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Investment Trusts

What are Investment Trusts?

An Investment Trust is a public limited company which makes investments in shares, bonds, property and other assets for the benefit of its shareholders. They are listed on the stock exchange and are traded like normal public companies.

How is the Investment Trusts price determined?

Just like normal companies the price depends upon the demand for them and what investors are willing to pay. However, the key figure to note when considering the price is the Net Asset Value (NAV).  

What is the NAV?

THE NAV is value of the assets held by an investment trust. An example would be if the Investment Trust holds £100 million in assets and has 50 million shares then each share is worth £2 per share, or 200p. This is the NAV. So you would expect the shares of an Investment Trusts to trade at approximately the NAV, but this isn’t usually the case.

Premiums or Discounts?

Because the prices can vary like normal share prices, the price of an Investment trust will often trade at a Premium or Discount to the NAV.

This can be calculated by (Price – NAV)/NAV)*100 to give a %.

If the company has a NAV of 100p, but is priced at 110p, this is trading at a 10% Premium.

If the company has a NAV of 100p, but is priced at 90p, this is trading at a 10% Discount.

What do Investment Trusts invest in?

Different Investment Trusts specialise in different investments. They will usually state in the title of the trust the general strategy. The main elements to watch out for are:

Location: e.g. UK, Asia, USA.
Sector: e.g. Finance, technology, Energy.
Strategy: e.g. Growth, High income.
Asset Class: e.g.  Equity, Property.

One site that we use to compare Investment Trusts is Trustnet.

What are the risks?

Like any stock traded on the exchange prices will fluctuate and there is a potential risk to lose. Although because Investment Trusts largely invest in a diversified pool of assets they are considered less risky than just buying into to 1 company.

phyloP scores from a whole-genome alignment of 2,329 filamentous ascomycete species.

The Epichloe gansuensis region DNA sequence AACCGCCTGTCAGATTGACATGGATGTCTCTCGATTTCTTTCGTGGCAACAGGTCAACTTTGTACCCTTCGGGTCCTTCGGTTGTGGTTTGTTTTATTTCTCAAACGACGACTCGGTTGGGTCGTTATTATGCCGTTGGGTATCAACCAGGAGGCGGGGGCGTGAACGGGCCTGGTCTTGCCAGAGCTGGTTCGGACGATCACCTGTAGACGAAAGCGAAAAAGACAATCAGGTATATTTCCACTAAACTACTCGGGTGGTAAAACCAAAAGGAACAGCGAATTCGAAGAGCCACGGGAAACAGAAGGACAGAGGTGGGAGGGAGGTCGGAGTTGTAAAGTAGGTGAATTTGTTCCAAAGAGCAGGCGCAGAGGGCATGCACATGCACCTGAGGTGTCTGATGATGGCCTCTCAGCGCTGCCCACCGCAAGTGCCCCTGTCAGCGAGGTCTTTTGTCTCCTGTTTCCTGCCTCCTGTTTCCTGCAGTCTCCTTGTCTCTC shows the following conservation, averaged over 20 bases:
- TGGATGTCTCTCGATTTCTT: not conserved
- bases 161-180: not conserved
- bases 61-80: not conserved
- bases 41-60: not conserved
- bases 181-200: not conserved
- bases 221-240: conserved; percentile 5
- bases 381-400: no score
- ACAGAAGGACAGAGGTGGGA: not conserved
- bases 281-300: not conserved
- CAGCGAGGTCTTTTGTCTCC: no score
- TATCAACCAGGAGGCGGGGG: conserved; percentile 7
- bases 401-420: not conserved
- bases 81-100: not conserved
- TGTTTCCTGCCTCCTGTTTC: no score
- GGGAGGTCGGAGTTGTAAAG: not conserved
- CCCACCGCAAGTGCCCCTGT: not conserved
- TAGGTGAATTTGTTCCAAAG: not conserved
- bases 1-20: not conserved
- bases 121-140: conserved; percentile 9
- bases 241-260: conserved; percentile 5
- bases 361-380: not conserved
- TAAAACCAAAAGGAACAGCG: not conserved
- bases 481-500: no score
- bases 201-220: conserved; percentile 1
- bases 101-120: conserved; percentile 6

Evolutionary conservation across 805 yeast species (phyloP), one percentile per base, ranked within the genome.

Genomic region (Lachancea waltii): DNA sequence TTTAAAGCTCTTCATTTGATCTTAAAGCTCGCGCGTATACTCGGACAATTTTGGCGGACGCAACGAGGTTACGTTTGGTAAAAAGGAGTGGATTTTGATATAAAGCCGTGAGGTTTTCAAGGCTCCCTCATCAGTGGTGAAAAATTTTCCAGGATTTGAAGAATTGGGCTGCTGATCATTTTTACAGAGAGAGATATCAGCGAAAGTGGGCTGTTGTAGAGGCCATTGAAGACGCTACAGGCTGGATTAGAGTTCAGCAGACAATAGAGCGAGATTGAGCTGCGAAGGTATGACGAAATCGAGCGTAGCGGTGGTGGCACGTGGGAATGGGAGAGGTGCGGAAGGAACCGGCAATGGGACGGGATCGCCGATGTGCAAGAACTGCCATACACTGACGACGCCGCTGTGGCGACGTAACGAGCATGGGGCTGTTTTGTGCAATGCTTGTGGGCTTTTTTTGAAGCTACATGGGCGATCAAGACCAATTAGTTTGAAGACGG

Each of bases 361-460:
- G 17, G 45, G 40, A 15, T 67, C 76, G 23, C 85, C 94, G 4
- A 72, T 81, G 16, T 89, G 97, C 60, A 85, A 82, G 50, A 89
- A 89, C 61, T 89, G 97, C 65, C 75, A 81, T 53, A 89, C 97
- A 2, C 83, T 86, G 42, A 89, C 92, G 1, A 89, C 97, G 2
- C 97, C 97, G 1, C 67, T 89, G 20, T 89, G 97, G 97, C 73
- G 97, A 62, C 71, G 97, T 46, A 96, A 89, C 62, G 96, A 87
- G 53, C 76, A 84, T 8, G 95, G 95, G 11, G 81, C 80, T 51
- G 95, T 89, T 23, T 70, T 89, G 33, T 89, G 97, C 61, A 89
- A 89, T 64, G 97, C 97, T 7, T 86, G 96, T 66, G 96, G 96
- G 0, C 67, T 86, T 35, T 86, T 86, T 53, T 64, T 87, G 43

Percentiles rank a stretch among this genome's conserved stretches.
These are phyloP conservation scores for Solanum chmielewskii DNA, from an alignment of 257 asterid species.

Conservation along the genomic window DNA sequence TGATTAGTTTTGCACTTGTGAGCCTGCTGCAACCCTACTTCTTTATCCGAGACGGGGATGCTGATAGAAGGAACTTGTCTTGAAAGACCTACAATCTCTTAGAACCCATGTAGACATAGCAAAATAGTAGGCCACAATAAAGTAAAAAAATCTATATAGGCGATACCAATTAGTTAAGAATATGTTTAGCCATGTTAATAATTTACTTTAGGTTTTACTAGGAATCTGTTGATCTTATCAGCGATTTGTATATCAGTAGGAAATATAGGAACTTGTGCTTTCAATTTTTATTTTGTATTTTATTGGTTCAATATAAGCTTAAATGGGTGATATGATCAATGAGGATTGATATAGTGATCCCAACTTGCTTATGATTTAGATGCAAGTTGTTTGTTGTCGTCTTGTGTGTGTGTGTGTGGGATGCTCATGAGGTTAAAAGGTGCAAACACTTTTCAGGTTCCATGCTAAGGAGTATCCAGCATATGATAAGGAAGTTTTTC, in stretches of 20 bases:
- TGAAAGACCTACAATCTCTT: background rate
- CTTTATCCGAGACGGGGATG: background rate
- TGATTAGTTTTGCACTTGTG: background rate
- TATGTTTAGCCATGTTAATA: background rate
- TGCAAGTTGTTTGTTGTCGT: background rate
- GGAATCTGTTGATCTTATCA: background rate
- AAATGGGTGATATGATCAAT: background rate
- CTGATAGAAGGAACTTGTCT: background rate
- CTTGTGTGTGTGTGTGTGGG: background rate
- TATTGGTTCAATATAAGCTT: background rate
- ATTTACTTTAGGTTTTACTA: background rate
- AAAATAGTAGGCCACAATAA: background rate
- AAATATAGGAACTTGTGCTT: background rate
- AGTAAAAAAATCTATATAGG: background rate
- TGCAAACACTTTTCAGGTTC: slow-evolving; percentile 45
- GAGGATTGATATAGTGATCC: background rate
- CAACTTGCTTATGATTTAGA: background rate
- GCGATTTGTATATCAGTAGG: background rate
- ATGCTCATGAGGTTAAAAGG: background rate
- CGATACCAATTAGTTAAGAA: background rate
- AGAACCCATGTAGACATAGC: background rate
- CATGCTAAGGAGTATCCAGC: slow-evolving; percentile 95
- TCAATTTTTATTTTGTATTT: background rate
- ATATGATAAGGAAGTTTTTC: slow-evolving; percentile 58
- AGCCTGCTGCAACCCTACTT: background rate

It is very unlikely that an investment trust will go bust, just because it can usually sell assets quickly if needed to. Trusts that invest in property however are likely to be less liquid.

Having said that there have been several examples examples of trusts that have got into real trouble or have gone bust.  

One is the Quilter Trust which was a split capital investment trust and in April 2002 suspended trading after shares in the fund fell more than 90%.  

In 2014 the Invesco Property Income trust got into trouble due to gearing. It could not afford to repay RBS for its credit and the in 2015 the fund wound up.


Investment Trusts have the advantage over Open Ended Funds in that they can take advantage of borrowing money to invest. This is called gearing, but it can increase risk. If markets rise your investments can rise faster, but if markets fall your investment can fall faster. An example would be if you had £1000 invested and the gearing is 10%, you will effectively have £1100 working for you. Ofcourse the trust will have to pay interest on the borrowing. You can see gearing ratios in your investor documents before you invest.


Investment Trusts, unlike open-ended funds can choose when to distribute the income. Before you make a purchase of a Trust it is worth checking out the Dividend Yields.

How to buy Investment Trusts

Investment Trusts are available to buy through your stock broker or fund platform. It is important to note that they are also available through tax efficient accounts such as ISAs.

Please note on Investment Trusts

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